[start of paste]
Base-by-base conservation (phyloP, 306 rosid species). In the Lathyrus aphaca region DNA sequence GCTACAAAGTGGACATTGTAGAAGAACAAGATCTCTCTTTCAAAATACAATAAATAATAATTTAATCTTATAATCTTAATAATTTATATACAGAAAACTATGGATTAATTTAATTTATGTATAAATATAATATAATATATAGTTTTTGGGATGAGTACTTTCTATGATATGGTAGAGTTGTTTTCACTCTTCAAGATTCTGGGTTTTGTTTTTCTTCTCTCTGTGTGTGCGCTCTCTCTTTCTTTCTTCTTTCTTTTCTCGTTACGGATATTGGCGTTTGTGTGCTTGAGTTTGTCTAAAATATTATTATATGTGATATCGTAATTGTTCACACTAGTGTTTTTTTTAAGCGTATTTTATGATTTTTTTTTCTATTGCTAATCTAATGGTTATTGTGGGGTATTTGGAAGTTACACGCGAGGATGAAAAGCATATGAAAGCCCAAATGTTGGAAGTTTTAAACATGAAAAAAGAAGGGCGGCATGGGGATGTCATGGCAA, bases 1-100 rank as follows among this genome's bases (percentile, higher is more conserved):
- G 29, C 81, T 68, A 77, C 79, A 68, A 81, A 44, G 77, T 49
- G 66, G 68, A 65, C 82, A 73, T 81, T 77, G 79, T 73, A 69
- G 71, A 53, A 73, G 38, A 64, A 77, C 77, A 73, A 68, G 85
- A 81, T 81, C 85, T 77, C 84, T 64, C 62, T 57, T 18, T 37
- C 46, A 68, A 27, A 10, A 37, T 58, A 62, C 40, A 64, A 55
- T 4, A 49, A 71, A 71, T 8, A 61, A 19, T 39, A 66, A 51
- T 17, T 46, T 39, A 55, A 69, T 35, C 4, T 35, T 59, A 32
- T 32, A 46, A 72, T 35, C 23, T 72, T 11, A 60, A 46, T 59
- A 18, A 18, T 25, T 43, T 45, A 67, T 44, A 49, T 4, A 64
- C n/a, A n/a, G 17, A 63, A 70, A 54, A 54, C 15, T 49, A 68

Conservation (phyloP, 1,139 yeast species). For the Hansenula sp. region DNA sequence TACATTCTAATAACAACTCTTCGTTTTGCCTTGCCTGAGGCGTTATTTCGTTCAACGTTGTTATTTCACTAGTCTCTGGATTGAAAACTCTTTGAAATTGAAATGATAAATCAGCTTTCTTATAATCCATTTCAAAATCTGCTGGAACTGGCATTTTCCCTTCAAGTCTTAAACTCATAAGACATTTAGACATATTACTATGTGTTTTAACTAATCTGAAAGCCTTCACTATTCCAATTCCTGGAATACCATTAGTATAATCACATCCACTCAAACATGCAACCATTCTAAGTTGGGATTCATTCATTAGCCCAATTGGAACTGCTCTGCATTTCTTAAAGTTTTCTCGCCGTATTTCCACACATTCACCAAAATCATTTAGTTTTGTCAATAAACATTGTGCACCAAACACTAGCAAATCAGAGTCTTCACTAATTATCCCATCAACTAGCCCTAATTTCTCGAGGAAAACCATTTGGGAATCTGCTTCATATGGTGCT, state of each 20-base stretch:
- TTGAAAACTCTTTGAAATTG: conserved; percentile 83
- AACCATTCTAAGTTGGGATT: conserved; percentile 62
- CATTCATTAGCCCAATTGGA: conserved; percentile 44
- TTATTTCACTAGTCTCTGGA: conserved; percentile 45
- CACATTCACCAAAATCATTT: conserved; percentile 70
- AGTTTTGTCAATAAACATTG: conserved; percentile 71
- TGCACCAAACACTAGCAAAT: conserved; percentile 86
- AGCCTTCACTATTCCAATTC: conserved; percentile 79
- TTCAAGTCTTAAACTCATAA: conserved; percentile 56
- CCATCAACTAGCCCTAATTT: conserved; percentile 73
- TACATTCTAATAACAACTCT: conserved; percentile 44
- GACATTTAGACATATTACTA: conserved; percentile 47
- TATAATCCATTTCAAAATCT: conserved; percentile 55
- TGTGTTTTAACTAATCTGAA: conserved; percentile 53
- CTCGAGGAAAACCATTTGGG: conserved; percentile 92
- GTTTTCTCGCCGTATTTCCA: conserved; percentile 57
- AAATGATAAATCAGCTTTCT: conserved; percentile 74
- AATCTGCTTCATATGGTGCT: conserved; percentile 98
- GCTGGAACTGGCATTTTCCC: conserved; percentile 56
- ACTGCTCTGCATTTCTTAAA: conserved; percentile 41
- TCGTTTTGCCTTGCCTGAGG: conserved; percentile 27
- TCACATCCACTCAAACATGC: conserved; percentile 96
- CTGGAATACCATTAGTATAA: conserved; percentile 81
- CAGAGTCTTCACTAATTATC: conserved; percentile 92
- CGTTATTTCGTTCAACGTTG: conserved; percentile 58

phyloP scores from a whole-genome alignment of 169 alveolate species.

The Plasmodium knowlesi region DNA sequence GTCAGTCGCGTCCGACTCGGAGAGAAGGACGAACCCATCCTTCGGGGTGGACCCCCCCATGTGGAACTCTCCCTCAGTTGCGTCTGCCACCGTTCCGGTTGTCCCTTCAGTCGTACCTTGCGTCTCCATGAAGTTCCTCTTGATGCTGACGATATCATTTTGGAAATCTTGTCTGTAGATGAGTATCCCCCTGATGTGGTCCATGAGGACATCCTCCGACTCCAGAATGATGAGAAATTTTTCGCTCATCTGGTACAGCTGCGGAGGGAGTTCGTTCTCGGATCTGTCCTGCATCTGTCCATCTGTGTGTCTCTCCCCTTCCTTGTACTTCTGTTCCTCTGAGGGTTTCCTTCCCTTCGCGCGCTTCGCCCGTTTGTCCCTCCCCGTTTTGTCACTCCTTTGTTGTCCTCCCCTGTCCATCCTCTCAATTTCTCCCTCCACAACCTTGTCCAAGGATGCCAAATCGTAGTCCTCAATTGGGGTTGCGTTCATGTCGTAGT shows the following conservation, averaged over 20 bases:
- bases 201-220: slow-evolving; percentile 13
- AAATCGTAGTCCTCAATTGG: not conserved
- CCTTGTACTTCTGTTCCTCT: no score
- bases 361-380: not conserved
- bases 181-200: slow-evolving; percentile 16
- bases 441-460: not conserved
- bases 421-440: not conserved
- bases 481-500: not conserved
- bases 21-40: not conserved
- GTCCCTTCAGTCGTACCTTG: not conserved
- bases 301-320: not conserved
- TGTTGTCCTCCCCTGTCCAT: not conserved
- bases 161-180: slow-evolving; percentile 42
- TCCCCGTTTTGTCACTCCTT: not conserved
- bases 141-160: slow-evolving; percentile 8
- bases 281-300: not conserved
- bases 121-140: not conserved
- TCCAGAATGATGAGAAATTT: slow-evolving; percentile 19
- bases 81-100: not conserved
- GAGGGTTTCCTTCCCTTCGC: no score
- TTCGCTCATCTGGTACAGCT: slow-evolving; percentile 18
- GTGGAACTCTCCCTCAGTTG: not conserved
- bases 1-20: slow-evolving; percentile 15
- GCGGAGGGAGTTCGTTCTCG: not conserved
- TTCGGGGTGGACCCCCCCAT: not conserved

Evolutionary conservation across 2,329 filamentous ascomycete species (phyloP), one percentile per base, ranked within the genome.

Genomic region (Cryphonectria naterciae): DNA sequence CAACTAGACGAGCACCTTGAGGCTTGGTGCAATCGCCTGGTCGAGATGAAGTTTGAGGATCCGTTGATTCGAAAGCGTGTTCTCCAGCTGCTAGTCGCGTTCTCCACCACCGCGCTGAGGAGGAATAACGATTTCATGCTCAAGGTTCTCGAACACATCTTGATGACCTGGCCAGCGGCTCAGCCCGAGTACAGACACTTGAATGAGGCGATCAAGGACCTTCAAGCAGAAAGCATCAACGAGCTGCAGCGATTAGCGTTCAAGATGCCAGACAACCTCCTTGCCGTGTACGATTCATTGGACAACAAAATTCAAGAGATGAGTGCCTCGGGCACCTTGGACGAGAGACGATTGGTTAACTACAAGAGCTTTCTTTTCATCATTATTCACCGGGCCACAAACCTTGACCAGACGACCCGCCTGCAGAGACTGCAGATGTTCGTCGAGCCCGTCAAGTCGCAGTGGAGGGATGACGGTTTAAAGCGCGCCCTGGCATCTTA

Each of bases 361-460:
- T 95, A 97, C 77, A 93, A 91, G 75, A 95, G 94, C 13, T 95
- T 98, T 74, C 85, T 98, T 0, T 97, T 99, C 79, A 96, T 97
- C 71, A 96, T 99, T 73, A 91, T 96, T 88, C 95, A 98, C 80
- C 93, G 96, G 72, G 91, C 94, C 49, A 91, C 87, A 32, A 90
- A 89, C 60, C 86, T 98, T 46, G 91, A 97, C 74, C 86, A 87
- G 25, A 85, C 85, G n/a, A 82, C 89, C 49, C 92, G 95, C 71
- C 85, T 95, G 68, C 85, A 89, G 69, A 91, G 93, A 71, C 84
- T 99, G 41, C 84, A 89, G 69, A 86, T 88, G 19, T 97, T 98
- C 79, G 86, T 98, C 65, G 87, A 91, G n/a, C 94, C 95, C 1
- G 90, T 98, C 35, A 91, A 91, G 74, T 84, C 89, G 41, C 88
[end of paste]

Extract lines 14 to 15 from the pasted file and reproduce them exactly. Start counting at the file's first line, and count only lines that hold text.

- AACCATTCTAAGTTGGGATT: conserved; percentile 62
- CATTCATTAGCCCAATTGGA: conserved; percentile 44